Why do cat's not like being touched on the belly?
There is an unfortunate number of myths surrounding cats and their behavior. It is still common for some to wonder if cats have any feelings toward us or if they even enjoy being petted by their caregivers. For anyone who actually shares their home with a cat, they will know just how sensitive felines can be.
Cats not enjoying kisses, hugs or caresses on certain parts of their body, doesn't mean they don't like to receive affection. Most will enjoy a certain level of pampering from their caregivers, even if their endurance for such activity is less than their human counterpart. The problem is that the vulnerability engendered by the touching of these areas generates negative feelings of insecurity, stress and fear. These feelings may even activate an instinct to defend themselves through scratching or biting.
The active defense of a cat lying on their back with belly exposed is not treacherous behavior. It doesn't necessarily mean they are scared of you or have grown aggressive. They are simply partaking in natural feline behaviors. Neither do they lie on their back and expose their belly to draw you deceive you and draw you into a fight. Rather, cats display several signs of discomfort and insecurity before they engage in defense behavior. Folding their ears backward, squashing their body and/or bristling their fur are all attempts to communicate their displeasure. It is up to us to discern these communications. While such a defensive reaction might imply they are upset with us, they will probably forget it soon enough. If you keep disturbing them, however, then it can stress them out. It may affect your relationship and paint you as an antagonist in their eyes.
Even with these behaviors and disturbances, cats are perfectly capable of forging a strong bond with us. There are lots of positions and positive moments where they will happily receive petting from humans. Just because they don't behave like dogs, doesn't mean they don't love or rely on us. They are simply expressing their feelings and emotions in their own manner. Before prejudging or getting worried, get to know feline body language and learn the signs which show your cat loves you.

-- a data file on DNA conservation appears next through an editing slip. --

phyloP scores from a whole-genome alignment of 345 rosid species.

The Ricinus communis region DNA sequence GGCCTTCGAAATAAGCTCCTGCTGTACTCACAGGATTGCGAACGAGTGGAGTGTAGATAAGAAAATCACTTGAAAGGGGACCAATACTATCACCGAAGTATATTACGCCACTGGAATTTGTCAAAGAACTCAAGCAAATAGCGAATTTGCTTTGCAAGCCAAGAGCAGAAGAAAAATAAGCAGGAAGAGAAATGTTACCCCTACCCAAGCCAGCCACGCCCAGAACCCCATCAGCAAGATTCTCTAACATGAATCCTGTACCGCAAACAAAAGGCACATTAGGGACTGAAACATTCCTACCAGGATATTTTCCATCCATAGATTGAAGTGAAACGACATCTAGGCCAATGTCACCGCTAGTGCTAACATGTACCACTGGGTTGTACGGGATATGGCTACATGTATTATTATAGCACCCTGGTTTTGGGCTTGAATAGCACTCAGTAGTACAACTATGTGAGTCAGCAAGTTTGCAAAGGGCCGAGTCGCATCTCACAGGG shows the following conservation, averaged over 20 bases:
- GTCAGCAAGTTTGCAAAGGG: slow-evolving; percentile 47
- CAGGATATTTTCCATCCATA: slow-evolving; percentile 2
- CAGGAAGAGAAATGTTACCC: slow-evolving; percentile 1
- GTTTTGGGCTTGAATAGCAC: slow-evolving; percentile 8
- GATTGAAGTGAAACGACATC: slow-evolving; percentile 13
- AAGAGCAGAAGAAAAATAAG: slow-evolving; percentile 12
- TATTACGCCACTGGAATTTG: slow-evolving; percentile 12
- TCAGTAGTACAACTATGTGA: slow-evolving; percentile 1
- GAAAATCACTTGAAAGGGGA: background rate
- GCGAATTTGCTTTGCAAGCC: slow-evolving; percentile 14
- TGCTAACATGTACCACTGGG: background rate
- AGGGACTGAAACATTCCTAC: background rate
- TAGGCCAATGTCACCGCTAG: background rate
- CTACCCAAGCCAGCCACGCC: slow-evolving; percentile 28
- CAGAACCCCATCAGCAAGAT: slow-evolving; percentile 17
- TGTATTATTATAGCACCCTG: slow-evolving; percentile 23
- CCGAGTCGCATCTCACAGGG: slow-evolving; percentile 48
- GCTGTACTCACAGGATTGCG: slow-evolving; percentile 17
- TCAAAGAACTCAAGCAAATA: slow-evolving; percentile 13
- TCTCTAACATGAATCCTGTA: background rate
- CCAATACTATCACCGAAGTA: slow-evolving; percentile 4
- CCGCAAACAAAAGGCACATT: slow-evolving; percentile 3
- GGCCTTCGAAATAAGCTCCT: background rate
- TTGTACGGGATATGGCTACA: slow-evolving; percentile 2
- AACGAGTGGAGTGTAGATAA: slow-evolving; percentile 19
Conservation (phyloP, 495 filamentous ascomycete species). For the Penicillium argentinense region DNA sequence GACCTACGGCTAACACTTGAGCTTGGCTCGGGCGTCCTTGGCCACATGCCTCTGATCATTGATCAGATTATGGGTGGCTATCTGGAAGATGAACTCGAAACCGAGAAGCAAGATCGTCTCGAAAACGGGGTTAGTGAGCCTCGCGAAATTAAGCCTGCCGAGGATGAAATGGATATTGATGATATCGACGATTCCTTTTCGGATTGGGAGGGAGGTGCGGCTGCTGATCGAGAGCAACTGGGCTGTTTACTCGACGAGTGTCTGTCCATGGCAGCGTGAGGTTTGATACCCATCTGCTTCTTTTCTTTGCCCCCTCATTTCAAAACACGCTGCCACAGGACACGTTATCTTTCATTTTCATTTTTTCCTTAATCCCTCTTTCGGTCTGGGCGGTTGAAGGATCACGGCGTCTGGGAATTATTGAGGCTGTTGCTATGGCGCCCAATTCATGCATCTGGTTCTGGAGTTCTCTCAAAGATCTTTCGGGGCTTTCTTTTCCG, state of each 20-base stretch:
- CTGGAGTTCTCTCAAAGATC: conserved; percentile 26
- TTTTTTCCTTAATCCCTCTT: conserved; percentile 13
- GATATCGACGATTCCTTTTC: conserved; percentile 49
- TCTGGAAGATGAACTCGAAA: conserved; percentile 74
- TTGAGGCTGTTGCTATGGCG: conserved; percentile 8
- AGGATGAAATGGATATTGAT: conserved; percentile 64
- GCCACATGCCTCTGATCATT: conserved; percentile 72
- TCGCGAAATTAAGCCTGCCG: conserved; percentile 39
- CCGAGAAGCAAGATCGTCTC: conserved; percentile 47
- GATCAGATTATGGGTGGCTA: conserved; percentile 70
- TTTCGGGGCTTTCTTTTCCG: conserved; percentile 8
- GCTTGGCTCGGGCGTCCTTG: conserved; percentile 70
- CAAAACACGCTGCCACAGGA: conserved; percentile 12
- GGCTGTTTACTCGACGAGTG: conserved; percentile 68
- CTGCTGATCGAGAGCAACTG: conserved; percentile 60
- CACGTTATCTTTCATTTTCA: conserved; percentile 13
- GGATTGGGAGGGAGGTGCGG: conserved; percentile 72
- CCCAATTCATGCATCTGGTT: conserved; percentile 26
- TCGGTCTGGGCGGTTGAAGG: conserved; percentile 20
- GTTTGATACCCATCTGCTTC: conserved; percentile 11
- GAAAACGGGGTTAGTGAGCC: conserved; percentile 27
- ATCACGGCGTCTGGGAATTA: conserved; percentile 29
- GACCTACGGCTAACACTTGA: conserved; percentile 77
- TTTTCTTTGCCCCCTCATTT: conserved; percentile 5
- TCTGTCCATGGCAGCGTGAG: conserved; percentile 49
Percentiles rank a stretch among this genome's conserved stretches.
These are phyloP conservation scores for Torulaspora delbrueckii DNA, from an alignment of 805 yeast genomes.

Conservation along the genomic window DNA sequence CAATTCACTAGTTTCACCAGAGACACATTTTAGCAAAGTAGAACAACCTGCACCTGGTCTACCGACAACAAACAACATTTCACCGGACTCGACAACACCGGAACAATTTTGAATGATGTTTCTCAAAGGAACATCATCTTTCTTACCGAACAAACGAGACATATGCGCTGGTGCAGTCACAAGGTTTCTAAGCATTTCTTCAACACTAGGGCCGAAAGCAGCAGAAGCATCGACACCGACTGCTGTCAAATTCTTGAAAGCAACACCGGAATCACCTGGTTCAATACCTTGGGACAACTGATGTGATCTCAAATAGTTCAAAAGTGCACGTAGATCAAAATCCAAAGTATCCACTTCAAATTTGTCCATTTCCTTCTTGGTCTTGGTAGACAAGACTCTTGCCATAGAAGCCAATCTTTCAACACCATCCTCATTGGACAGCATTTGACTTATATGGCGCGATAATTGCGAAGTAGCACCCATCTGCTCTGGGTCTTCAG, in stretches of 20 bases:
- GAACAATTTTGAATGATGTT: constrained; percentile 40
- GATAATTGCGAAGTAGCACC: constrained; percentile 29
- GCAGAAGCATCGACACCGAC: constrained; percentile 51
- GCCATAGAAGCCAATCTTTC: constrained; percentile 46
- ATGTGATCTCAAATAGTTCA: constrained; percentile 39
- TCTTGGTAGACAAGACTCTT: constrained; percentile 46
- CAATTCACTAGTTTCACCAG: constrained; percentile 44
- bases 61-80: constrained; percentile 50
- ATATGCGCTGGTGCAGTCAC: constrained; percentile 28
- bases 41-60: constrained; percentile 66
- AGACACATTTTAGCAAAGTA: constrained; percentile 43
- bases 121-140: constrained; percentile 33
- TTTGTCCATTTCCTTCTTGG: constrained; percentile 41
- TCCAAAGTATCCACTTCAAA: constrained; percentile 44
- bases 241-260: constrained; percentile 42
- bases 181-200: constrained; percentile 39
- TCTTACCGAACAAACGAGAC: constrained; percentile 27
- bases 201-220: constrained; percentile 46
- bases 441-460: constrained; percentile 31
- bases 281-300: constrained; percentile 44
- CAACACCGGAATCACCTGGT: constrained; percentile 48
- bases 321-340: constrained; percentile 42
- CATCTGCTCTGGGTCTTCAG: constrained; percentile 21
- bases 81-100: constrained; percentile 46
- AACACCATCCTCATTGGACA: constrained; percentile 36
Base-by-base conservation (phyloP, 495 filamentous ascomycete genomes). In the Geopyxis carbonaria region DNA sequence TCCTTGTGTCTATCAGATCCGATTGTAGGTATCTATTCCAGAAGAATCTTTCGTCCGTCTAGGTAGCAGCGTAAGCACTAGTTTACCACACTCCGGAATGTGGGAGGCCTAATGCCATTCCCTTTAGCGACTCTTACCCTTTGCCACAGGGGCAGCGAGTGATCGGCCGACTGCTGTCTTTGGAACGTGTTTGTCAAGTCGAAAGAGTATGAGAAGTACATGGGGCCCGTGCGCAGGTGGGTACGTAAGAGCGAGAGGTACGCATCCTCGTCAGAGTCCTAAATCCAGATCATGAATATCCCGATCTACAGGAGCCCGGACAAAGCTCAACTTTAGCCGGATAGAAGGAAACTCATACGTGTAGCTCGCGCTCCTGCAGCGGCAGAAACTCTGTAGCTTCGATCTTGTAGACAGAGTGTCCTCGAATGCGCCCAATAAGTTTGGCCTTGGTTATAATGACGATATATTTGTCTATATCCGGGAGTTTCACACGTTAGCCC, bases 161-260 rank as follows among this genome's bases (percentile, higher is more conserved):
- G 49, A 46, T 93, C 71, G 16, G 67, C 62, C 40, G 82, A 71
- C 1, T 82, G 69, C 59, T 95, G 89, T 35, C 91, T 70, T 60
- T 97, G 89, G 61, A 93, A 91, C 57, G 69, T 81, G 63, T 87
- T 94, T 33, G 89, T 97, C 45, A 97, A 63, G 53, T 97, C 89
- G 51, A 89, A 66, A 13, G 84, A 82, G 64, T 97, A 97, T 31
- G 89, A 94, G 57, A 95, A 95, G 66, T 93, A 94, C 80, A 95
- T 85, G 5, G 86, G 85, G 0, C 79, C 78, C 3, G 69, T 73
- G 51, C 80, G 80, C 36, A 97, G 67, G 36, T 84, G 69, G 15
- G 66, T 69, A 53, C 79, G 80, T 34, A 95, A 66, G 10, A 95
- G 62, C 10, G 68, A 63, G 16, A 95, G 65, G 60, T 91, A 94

How to pet a cat properly
In general, cats like to be petted on the following areas:
- Nape of neck
They will often rub their head against your hand in encouragement when you pet these areas. However, not all cats are the same. Some may even enjoy having their belly rubbed, although they appear to be in the vast minority. More important is to get to know the tastes and preferences of your individual cat. This is not only going to be helpful in knowing how to pet your cat, it is going to help you bond in general. Getting to know the personality of our cat is one of the best things about having them in our family.
To recognize your cat's favorite places to be petted, begin to gently stroke them on the places mention above. Move in slowly, let them know you are approaching and don't make sudden movements. Providing a calm presence and respecting their personal boundaries will go a long way in their allowing you to continue in the future. In fact, respect in general is key to establishing a healthy relationship with our peers, regardless of their species.